IP RATING: Stands for International (or sometimes Ingress) Protection Rating, which classifies the degree of protection afforded against either water or solid objects intruding on electrical enclosures.  It is defined (under IEC 60529, see Associations) by the letters IP, followed by two digits and sometimes an optional letter, “X” for no protection.  The first digit is solids protection, the second liquids, each on a scale of 1 -10.  Each code has a specific reference to the type of intrusion (fingers, dust, a drop into water, etc.).  A common example would be the “waterproof” standard of IP67 (IP 58 is merely dust resistant) for iPhone 7, which is which means the phone can survive being dropped in water up to 1 meter in depth for up to 30 minutes. Click HERE for the complete IP Rating Chart.

iPhone: The convergence device manufactured by Apple Corp. starting in 2007 which combined cell phone, internet, texting, e-mail and other unique applications into a single device.  Similar to the Blackberry at that time.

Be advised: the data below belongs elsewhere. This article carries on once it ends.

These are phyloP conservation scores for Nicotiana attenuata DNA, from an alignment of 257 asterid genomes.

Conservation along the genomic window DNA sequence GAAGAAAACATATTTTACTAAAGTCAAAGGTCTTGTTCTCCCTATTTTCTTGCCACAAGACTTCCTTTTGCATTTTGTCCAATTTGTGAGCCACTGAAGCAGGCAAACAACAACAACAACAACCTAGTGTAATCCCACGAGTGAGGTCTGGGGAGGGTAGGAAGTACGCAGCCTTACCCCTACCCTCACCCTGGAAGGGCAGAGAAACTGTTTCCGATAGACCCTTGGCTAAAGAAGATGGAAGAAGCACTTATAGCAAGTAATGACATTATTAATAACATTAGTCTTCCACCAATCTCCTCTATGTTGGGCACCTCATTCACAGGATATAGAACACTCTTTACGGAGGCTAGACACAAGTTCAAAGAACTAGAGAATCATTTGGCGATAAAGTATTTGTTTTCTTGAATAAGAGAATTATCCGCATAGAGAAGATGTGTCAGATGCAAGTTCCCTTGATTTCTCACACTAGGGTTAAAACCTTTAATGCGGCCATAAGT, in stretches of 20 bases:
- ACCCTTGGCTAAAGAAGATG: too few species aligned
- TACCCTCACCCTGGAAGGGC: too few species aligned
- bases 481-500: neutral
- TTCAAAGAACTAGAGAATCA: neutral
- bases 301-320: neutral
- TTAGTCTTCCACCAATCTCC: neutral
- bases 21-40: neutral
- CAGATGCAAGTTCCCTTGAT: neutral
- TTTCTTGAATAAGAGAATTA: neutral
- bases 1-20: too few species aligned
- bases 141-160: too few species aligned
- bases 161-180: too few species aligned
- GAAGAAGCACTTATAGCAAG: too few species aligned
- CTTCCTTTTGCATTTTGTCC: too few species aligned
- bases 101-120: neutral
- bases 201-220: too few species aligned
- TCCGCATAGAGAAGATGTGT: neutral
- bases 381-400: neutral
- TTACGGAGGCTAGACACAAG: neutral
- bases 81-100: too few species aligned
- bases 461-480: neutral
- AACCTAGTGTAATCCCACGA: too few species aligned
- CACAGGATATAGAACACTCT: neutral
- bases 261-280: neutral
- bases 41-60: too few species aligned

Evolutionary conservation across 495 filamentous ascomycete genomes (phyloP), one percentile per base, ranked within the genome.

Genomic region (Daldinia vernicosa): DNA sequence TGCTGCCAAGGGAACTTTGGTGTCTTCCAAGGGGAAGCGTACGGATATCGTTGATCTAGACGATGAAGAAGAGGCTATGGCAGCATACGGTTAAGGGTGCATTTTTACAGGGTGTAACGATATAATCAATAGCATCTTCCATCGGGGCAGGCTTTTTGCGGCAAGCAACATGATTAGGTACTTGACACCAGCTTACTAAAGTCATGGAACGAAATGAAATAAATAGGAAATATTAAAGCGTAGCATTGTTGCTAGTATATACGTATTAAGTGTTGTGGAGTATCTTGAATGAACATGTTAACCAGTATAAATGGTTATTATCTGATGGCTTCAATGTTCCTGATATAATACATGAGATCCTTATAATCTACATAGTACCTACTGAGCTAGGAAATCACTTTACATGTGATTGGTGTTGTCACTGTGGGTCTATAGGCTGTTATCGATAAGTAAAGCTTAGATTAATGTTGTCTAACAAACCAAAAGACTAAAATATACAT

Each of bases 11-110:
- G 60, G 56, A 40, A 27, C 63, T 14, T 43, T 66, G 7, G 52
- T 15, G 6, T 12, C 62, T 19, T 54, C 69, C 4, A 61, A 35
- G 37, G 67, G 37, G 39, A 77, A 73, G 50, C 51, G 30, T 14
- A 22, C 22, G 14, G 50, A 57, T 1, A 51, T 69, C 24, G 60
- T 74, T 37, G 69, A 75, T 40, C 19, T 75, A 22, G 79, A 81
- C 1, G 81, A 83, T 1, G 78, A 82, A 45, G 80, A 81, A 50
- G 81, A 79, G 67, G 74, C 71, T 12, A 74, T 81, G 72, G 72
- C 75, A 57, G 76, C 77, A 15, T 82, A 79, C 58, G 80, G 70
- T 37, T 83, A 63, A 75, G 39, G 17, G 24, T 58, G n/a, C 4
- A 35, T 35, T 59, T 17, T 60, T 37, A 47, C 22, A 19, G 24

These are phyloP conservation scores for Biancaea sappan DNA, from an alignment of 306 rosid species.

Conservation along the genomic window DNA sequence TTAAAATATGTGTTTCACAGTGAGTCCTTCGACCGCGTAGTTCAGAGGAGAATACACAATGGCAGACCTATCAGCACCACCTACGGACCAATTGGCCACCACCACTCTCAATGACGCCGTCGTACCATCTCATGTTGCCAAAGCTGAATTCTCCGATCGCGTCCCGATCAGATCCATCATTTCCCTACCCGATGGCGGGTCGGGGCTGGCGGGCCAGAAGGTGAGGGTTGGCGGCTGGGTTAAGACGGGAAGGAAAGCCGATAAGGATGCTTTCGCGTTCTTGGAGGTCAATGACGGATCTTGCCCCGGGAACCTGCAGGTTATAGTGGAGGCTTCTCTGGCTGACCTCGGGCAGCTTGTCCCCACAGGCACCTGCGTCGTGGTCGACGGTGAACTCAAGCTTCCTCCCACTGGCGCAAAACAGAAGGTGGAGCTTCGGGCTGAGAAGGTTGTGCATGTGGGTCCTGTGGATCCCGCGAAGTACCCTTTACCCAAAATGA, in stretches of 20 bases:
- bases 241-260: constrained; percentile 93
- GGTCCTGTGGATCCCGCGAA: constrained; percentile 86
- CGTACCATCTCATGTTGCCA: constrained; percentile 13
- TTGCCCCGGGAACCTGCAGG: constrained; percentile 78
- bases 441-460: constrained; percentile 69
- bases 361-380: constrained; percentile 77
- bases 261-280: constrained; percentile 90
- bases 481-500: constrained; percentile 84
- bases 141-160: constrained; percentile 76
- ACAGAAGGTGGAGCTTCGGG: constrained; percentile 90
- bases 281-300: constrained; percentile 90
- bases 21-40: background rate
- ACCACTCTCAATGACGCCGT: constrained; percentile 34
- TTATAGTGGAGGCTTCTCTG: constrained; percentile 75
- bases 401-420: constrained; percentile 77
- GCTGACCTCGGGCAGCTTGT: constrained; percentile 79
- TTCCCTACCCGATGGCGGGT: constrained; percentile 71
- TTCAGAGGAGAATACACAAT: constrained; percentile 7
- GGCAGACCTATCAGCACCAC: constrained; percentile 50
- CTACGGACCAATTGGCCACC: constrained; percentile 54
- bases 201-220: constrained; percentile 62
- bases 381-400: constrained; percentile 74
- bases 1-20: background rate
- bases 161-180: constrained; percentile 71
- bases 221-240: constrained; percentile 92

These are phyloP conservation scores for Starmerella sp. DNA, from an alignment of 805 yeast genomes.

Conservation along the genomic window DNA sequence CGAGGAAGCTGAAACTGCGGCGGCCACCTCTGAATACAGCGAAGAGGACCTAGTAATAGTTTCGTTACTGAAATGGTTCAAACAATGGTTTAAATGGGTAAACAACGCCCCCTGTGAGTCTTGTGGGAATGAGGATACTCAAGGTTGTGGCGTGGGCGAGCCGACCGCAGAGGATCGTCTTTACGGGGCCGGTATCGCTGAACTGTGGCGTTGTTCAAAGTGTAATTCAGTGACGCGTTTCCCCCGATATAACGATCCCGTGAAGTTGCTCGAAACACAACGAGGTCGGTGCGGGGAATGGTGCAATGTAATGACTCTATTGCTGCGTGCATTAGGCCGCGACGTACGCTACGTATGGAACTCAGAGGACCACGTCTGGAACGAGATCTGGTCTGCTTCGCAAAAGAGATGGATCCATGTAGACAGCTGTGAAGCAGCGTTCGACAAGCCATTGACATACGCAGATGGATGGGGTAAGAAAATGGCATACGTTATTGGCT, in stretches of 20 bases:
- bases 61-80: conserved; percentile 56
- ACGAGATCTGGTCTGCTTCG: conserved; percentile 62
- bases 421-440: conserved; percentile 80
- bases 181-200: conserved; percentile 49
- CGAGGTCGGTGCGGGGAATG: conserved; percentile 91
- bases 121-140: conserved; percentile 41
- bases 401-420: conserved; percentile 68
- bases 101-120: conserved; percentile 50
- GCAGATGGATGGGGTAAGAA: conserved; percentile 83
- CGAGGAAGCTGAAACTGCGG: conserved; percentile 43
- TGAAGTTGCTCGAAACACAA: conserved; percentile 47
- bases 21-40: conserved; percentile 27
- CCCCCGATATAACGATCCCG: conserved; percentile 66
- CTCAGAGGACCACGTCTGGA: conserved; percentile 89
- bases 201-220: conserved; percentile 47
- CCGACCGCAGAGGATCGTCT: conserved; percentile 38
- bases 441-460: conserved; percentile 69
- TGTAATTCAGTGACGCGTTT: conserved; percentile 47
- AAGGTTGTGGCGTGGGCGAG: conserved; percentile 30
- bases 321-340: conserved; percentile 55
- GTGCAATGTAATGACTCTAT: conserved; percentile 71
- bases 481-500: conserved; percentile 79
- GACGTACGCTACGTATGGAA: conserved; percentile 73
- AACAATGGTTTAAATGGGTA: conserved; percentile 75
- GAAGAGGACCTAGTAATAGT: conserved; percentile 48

iPAD:  Introduced in 2010 by Apple, the iPad has revolutionized computing.  Priced between $499 and $829, depending on features (Wi-Fi 16/32 or 64 or 3G), iPad 1 is 1/2” thick and weighs 1.5 pounds, with a 9.7 inch multi-touch color screen.  There’s also the smaller iPad Mini.  iPad 2, introduced in mid-2011, is faster, thinner and lighter. It stores photos, reads books and magazines, plays videos, browses the web and more.  It has an oleophobic coating which creates an oil-repellant surface to repel water, dust, oil, and dirt on its surfaces.  (Mere hydrophobic coatings are just water repellant.)  Apple’s e-reader, the iBook,iBook logo still shows books in black-and-white format; it has the same operating system as the iPhone and will have access to its 140,000 applications (programmed in Objective-C).

IPP: Internet Printing Protocol.  A standard network protocol, like LPD, for remote printing as well as managing print jobs, etc.